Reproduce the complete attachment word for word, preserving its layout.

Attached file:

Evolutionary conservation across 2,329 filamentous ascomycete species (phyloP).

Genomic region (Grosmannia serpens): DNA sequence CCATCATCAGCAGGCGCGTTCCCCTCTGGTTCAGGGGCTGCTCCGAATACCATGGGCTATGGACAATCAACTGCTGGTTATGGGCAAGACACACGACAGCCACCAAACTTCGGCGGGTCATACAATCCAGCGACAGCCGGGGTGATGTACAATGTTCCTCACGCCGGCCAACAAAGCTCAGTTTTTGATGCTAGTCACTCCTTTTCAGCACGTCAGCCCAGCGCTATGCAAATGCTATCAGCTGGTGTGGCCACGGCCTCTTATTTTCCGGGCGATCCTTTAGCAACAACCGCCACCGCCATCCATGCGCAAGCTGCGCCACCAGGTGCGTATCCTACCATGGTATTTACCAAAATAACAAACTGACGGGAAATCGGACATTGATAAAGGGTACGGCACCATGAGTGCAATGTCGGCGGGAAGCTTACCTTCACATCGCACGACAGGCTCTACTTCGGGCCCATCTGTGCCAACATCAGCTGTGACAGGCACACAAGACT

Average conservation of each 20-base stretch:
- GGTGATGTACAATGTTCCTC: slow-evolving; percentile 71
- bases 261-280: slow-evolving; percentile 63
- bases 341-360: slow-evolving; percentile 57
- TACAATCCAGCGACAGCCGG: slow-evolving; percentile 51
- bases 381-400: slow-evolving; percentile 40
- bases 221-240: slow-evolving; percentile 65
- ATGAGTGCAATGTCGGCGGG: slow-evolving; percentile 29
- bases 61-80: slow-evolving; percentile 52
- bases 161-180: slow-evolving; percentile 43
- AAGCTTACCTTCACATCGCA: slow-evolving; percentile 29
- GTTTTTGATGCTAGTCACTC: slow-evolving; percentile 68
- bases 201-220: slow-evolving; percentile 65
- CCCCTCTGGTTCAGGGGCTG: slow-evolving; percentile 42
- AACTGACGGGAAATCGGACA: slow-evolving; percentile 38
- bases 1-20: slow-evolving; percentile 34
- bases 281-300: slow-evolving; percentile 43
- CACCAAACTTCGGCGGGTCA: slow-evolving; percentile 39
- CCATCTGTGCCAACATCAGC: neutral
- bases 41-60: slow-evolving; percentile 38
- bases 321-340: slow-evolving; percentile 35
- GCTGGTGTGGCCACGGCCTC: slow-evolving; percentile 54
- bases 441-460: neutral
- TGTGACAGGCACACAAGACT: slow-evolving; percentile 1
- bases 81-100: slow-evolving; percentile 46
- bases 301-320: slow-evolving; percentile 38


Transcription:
Evolutionary conservation across 2,329 filamentous ascomycete species (phyloP).

Genomic region (Grosmannia serpens): DNA sequence CCATCATCAGCAGGCGCGTTCCCCTCTGGTTCAGGGGCTGCTCCGAATACCATGGGCTATGGACAATCAACTGCTGGTTATGGGCAAGACACACGACAGCCACCAAACTTCGGCGGGTCATACAATCCAGCGACAGCCGGGGTGATGTACAATGTTCCTCACGCCGGCCAACAAAGCTCAGTTTTTGATGCTAGTCACTCCTTTTCAGCACGTCAGCCCAGCGCTATGCAAATGCTATCAGCTGGTGTGGCCACGGCCTCTTATTTTCCGGGCGATCCTTTAGCAACAACCGCCACCGCCATCCATGCGCAAGCTGCGCCACCAGGTGCGTATCCTACCATGGTATTTACCAAAATAACAAACTGACGGGAAATCGGACATTGATAAAGGGTACGGCACCATGAGTGCAATGTCGGCGGGAAGCTTACCTTCACATCGCACGACAGGCTCTACTTCGGGCCCATCTGTGCCAACATCAGCTGTGACAGGCACACAAGACT

Average conservation of each 20-base stretch:
- GGTGATGTACAATGTTCCTC: slow-evolving; percentile 71
- bases 261-280: slow-evolving; percentile 63
- bases 341-360: slow-evolving; percentile 57
- TACAATCCAGCGACAGCCGG: slow-evolving; percentile 51
- bases 381-400: slow-evolving; percentile 40
- bases 221-240: slow-evolving; percentile 65
- ATGAGTGCAATGTCGGCGGG: slow-evolving; percentile 29
- bases 61-80: slow-evolving; percentile 52
- bases 161-180: slow-evolving; percentile 43
- AAGCTTACCTTCACATCGCA: slow-evolving; percentile 29
- GTTTTTGATGCTAGTCACTC: slow-evolving; percentile 68
- bases 201-220: slow-evolving; percentile 65
- CCCCTCTGGTTCAGGGGCTG: slow-evolving; percentile 42
- AACTGACGGGAAATCGGACA: slow-evolving; percentile 38
- bases 1-20: slow-evolving; percentile 34
- bases 281-300: slow-evolving; percentile 43
- CACCAAACTTCGGCGGGTCA: slow-evolving; percentile 39
- CCATCTGTGCCAACATCAGC: neutral
- bases 41-60: slow-evolving; percentile 38
- bases 321-340: slow-evolving; percentile 35
- GCTGGTGTGGCCACGGCCTC: slow-evolving; percentile 54
- bases 441-460: neutral
- TGTGACAGGCACACAAGACT: slow-evolving; percentile 1
- bases 81-100: slow-evolving; percentile 46
- bases 301-320: slow-evolving; percentile 38